It’s been a long time since the last time I posted. Not that everything was roses, but it’s partially because I was feeling better!
I know ! It’s hard to believe that after dealing with so many problems for so long that I was able to actually feel good about myself. If only for a short while. So while I don’t like using this website to bitch about how crappy I feel , I’m coming back to it because there have been some new developments. Yes, I’ve had many more symptoms recently than I have had in the last 6-8 months but I’m hoping to keep this blog going after the symptoms begin to subside again <knocks on wood>
So at the beginning of the year my rheumy finally convinced me to go see a hematologist. Because of my Antiphospholipid Syndrome, I probably should have gone long ago but for some reason I put it off. But my rheumy had been on a mission to get me taken off Coumadin. According to her, she felt uncomfortable leaving someone my age on blood thinners for the rest of my life…. So instead of taking me off them outright I suggested (and she agreed) that I see a hematologist to get an opinion about my Bloooood!!
Here’s where it gets complicated. In order to check my blood for the problems that the Coumadin treats (in my case blood clots from Antiphospholipid Syndrome) I have to be taken OFF Coumadin. So for the month of January I was blood thinner free and on a nightly regimen of aspirin.
The month was stressful and painful. Fortunately I didn’t have another blood clot form while off the Coumadin but pain that I hadn’t had in months came back with a vengeance. Most people look at me strangely when I say that my veins hurt – but I don’t have any other way to describe it. I noticed a dramatic increase in the pain in the back of my calf and in my hip area (areas that I have had problems with before). While it’s hard to describe to someone who has never had a clot, it reminds me of a the pressure you feel when your leg has fallen asleep and you are trying to wake it up / that mixed with an intense pressure.
More to follow…
Well, yesterday was my monthly INR check up and lo-and-behold… It was too low. 1.5 to be exact so now it’s back to getting it checked every 2 weeks.
Even though the doctors offices are fairly close to my house, it is still a pain to get checked. Especially since every time I go in I am the youngest person in the waiting room. Don’t get me wrong – I don’t mind having a waiting room that is NOT filled for the brim with kids. But when I’m usually the youngest by at least 20 to 30 years, it begins to make you think. These people have lived long full lives and are dealing with the illnesses of old age – I on the other hand am at least a generation younger and I’m dealing with problems that are just as serious as theirs.
For my fellow loopies that don’t have clotting issues or APS… After my initial blood clot and because of several episodes before that, my doctors determined that I needed to be on Coumadin (aka Warfarin) , a blood thinner, for an extended period of time. With most clotting episodes (those without autoimmune issues) the patient is kept on the meds for 3-6 months to allow the clot to dissolve. In my case it will probably be for life. So in comes the issue of monitoring – frankly, Coumadin is a poison that if left unmonitored can possibly cause life threatening problems such as hemorrhaging. But with regular monitoring – INR checkups – one could potentially be ok on it for life.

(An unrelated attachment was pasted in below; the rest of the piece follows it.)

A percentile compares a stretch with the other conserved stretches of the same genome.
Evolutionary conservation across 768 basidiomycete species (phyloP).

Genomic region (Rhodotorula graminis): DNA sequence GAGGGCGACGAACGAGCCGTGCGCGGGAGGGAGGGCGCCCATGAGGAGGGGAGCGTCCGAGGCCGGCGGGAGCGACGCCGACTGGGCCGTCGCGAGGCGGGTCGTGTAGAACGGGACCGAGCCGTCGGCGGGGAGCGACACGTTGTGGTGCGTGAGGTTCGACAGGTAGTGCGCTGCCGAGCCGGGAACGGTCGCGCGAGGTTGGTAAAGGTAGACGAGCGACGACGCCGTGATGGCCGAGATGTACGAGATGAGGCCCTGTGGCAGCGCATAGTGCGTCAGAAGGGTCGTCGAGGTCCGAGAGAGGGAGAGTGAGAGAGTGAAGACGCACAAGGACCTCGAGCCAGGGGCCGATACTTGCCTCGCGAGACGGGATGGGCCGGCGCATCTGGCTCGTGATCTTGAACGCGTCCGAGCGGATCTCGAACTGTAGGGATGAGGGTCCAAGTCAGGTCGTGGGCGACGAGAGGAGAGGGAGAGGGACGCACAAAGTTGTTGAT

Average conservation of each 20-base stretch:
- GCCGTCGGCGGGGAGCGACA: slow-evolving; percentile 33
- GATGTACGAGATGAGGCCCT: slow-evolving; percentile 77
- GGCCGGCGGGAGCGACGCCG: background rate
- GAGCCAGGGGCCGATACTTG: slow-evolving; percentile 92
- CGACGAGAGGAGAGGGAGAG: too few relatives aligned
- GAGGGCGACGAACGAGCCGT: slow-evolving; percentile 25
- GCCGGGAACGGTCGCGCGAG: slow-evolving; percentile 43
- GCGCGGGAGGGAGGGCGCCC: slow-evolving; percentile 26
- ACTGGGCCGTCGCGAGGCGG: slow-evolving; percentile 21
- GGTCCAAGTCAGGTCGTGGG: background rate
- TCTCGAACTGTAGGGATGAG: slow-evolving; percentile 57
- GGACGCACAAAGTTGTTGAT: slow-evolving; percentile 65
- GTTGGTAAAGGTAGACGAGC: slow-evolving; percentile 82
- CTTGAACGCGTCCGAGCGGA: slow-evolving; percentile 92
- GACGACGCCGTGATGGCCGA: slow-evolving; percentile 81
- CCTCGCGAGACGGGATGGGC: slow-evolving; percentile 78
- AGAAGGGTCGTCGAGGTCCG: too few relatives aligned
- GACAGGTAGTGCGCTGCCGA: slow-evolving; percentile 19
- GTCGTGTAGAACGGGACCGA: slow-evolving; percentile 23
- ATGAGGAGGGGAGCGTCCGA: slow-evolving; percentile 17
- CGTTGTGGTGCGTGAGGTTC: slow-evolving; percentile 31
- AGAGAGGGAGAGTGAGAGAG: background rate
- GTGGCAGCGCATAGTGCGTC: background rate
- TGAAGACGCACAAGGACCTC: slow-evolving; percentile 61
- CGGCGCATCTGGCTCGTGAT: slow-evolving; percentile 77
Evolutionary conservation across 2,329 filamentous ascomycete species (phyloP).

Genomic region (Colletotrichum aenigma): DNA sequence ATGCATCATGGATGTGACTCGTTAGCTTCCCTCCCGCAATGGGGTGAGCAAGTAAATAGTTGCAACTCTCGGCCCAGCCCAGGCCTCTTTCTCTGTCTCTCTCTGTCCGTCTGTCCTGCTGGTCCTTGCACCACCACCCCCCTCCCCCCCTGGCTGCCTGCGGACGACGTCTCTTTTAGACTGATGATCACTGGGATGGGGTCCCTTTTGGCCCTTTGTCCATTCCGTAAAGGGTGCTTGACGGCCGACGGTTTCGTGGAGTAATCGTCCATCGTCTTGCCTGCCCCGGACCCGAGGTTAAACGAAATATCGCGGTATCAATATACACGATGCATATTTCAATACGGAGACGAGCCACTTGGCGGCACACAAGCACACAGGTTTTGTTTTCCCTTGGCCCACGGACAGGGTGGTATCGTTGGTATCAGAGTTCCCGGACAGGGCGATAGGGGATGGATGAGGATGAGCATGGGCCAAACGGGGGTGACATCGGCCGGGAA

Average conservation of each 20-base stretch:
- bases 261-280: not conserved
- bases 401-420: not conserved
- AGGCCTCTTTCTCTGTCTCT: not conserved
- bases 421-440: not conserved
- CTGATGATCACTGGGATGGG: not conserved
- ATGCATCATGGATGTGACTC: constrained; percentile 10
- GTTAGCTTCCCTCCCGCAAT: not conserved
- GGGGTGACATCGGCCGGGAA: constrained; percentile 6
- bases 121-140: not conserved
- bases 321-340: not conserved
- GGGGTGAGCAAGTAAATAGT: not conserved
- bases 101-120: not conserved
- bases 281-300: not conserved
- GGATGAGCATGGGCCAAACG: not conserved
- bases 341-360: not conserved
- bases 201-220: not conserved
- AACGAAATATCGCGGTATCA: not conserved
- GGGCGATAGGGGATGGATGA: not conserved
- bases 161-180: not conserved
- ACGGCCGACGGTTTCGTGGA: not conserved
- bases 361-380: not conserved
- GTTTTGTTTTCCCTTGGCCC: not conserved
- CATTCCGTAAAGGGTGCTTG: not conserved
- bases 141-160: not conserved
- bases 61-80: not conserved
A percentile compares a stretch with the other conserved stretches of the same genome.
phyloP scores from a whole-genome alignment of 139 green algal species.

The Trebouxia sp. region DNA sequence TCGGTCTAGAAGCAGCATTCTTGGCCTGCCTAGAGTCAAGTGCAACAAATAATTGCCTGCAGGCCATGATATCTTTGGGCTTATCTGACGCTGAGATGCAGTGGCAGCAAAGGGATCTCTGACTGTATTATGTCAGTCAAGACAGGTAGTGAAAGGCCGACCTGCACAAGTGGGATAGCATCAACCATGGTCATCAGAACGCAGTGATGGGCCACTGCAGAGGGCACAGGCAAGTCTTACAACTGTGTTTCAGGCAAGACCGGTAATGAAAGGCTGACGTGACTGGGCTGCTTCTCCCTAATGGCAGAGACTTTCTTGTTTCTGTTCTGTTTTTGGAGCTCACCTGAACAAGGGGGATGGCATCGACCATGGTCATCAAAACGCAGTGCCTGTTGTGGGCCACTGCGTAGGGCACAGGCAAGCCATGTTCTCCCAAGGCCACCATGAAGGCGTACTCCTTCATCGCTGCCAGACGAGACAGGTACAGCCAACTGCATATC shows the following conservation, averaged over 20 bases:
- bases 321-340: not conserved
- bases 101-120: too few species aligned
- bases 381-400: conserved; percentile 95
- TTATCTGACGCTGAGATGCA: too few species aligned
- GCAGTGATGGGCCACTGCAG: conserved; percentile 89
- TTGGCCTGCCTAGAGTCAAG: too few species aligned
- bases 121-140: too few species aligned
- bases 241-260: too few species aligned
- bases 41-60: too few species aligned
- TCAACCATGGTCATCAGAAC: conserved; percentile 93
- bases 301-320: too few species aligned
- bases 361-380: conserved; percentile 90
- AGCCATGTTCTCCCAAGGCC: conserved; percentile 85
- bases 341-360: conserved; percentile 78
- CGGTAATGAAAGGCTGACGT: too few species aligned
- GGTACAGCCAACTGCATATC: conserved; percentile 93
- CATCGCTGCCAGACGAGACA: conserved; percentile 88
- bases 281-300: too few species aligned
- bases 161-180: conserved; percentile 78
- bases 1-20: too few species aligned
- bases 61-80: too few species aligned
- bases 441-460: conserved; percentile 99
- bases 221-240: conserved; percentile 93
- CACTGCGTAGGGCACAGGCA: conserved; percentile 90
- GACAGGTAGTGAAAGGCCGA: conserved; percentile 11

Insert monthly checkups here… That is if your INR is stable. Which – lucky me – mine is not. So because my body can’t seem to regulate the meds – my INR fluctuates and I have been going in for checkups every week or every other week. Not easy with a busy schedule like mine. Unfortunately monitoring INR isn’t as easy as monitoring a diabetics glucose – although the machines do look pretty similar and the method is the same, a finger prick. INR machines are still very expensive (talking a couple thousand).
Today’s INR was OK. The range for a person not on Coumadin can very but is usually around the 1 area (I think). The range for a person on Coumadin therapy is between 2 and 3. My INR today was 2.1 – just barely in the range. Personally I feel better when it is closer to 3, less headaches, less tingling sensations in my legs, less lupus fog. But getting my doctor to agree/be comfortable at the level has been a battle.
Is anyone else reading this on Coumadin therapy? What does your INR normally run? And do you feel better/more comfortable at higher levels too?
So be amazed. I’ve wanted to start a blog for a long time – and I’ve actually started many of them… I just unfortunately forgot to write or do anything with them. So ladies and gents – it amazes me that I have the ability to remember to do this one… For now.
So the exercising/ trying to be healthier continues and yes, my legs and abs are STILL sore. I’m weak – there’s no denying that. But in spite of the pain I’ve managed to go swimming last night and get a little strength training into today. Yeah I’ll say it – woohoo for me!
But unfortunately my headaches are back and in my experience that usually means my INR has gone back down. So I get checked Friday… Does introducing a new workout and diet (just watching calories) change the way the coumadin is metabolized? I’ll try to look that up and find the answer.
Also, back to visit my rheumy this next week for my regular visit – more vampires, oh goodie.